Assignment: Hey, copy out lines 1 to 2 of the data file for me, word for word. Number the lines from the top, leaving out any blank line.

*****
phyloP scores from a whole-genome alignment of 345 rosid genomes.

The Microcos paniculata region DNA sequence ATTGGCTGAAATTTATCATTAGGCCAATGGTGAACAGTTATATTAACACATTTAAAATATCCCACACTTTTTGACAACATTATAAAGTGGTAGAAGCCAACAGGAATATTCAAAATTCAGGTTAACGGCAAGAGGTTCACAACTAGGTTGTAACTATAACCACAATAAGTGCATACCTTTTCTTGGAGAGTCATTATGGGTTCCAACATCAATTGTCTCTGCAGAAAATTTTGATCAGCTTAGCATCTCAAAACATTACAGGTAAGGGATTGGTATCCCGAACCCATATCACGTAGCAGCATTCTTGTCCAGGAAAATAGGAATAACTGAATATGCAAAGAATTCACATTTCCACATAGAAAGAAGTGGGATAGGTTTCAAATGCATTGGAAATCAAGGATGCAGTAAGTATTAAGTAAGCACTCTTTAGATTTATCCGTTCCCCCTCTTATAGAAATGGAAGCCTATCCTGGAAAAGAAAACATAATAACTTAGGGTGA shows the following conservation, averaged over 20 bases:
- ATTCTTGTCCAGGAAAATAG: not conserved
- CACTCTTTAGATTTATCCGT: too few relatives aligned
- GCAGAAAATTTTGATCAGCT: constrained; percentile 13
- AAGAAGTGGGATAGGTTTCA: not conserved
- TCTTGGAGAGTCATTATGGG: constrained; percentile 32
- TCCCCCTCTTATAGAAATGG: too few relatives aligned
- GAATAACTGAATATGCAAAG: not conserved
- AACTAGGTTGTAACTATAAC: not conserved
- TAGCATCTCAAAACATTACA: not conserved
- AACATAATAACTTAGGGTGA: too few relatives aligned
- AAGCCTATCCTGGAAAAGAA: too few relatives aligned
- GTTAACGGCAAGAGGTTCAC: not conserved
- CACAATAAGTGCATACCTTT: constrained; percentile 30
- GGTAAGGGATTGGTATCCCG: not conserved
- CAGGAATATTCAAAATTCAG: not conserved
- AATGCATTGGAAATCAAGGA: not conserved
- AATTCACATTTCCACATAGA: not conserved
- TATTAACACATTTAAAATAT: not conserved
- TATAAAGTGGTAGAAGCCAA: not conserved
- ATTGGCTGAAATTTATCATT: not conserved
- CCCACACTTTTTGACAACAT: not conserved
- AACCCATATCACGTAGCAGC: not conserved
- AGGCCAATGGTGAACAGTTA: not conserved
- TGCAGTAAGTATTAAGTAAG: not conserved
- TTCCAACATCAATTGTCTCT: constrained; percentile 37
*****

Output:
phyloP scores from a whole-genome alignment of 345 rosid genomes.

The Microcos paniculata region DNA sequence ATTGGCTGAAATTTATCATTAGGCCAATGGTGAACAGTTATATTAACACATTTAAAATATCCCACACTTTTTGACAACATTATAAAGTGGTAGAAGCCAACAGGAATATTCAAAATTCAGGTTAACGGCAAGAGGTTCACAACTAGGTTGTAACTATAACCACAATAAGTGCATACCTTTTCTTGGAGAGTCATTATGGGTTCCAACATCAATTGTCTCTGCAGAAAATTTTGATCAGCTTAGCATCTCAAAACATTACAGGTAAGGGATTGGTATCCCGAACCCATATCACGTAGCAGCATTCTTGTCCAGGAAAATAGGAATAACTGAATATGCAAAGAATTCACATTTCCACATAGAAAGAAGTGGGATAGGTTTCAAATGCATTGGAAATCAAGGATGCAGTAAGTATTAAGTAAGCACTCTTTAGATTTATCCGTTCCCCCTCTTATAGAAATGGAAGCCTATCCTGGAAAAGAAAACATAATAACTTAGGGTGA shows the following conservation, averaged over 20 bases: